Unless you have unique business needs, your multifunction printer should have wireless printing capability. Pretty much all printer models can be connected wirelessly, giving employees the ability to print, scan or copy from any internet-connected device.

TipTip: Before buying a printer or copier, look at its print speed, paper capacity, scanning abilities, and wireless connectivity.

What are some reputable copier and multifunction printer companies?

It may take some time to find the MFP that best suits your business, but it’s important to evaluate your needs and learn about the features various brands and models offer before making a decision. It may help to narrow down the options to about three brands and then determine which can give you the best deal. Here are the major players in the MFP market that you might want to consider.

Brother 

Best known for its specialty fabric printers and industrial sewing machines, Brother also manufactures and sells multifunction laser copiers for home use, SMBs and large businesses. Small Brother MFPs start at around $130 and typically print 12 ppm, while the all-in-one Brother MFC-J6945DW INKvestment Tank, which we recommend for SMBs, retails for about $380 and has a print rate of up to 22 ppm.

Canon

Canon’s small desktop MFPs are popular for their attractive design, quality scanner and low entry price. Canon’s business-worthy tabletop machines start at about $200, while office copiers run from around $750 to more than $5,000, depending on the configuration and features. Canon’s production printers are popular with businesses that require high-end in-house printing, and the company is known for offering some of the best leases and servicing packages on the market.

Epson

Epson makes high-end photo printers and fabric printers, as well as business-ready multifunction copiers. Quality runs throughout the Epson line, from its compact series of home office machines to its commercial wide-format and graphics printers. Epson also makes specialized printers designed for signage, art reproductions, healthcare labels, dot matrix receipts and more. The company’s EcoTank printers are an excellent choice for microbusinesses to minimize ink costs. The cartridge-free printers include up to two years of ink in the box and sport vessels that can be refilled with inexpensive bottles of ink.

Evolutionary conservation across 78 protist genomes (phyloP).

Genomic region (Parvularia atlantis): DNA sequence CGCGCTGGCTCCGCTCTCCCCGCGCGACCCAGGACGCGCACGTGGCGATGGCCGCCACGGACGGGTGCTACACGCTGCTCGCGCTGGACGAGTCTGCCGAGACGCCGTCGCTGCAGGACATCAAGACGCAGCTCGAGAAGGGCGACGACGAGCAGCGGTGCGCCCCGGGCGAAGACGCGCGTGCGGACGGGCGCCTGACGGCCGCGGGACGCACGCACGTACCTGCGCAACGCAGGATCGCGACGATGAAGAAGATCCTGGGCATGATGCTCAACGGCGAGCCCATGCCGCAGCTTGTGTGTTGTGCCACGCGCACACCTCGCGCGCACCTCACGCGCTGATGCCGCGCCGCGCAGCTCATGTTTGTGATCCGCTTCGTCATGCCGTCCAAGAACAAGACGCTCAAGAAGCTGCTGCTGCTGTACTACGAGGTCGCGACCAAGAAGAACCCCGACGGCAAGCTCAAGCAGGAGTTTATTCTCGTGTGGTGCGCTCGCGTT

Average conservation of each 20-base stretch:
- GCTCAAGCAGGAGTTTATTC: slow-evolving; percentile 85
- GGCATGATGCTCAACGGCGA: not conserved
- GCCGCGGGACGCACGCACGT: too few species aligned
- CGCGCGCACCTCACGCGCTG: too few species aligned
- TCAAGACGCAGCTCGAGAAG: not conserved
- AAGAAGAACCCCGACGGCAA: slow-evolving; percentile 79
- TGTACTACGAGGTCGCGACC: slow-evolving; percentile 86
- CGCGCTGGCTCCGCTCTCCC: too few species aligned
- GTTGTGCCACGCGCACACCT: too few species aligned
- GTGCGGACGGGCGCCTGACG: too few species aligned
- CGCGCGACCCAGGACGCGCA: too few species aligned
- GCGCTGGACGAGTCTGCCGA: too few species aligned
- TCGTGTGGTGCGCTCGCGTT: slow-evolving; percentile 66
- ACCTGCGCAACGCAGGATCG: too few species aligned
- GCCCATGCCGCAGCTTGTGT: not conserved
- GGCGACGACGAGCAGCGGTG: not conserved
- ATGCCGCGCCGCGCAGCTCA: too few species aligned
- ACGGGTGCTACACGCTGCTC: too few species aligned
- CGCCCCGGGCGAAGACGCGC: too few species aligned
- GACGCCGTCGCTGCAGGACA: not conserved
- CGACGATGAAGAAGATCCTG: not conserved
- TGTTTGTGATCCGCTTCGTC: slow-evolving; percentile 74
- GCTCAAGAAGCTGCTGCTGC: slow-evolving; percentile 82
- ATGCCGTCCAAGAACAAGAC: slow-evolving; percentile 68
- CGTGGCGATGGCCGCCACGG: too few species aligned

HP 

HP’s affordable multifunctional copiers are popular because they come in a variety of configurations and sport one of the best touchscreen interfaces of any printer brand on the market. HP’s all-in-one home printers start at around $80 and print 5.5 to 8 ppm, depending on the model. Its SMB printers range from $160 to $1,000 and can print 18 to 55 ppm. For several thousand dollars, HP also offers enterprise printers that can produce 30 to 75 pages per minute. HP’s all-in-one printers can print, copy, scan and fax documents. HP also owns Samsung’s copier division, which, in recent years, has become known for beautifully designed machines with fast scanning and printing capabilities. HP machines are best suited for standard SMB needs, not for high-volume or production printing. 

Konica Minolta 

Konica Minolta offers a full range of copiers, including multifunction office systems and large production printers, which are known for their ability to handle high print volumes. The company’s high-end professional models can output up to 136 ppm in monochrome print, while most midrange models offer 28 to 65 ppm. Konica Minolta’s newest line, the Bizhub i-Series, is built to increase office productivity and accessibility with its wireless connectivity, voice control, standard 8GB of memory and security features. The i-Series uses Konica Minolta’s Simitri HD polymerized toner to guarantee high-quality printing and reduce the printers’ impact on the environment.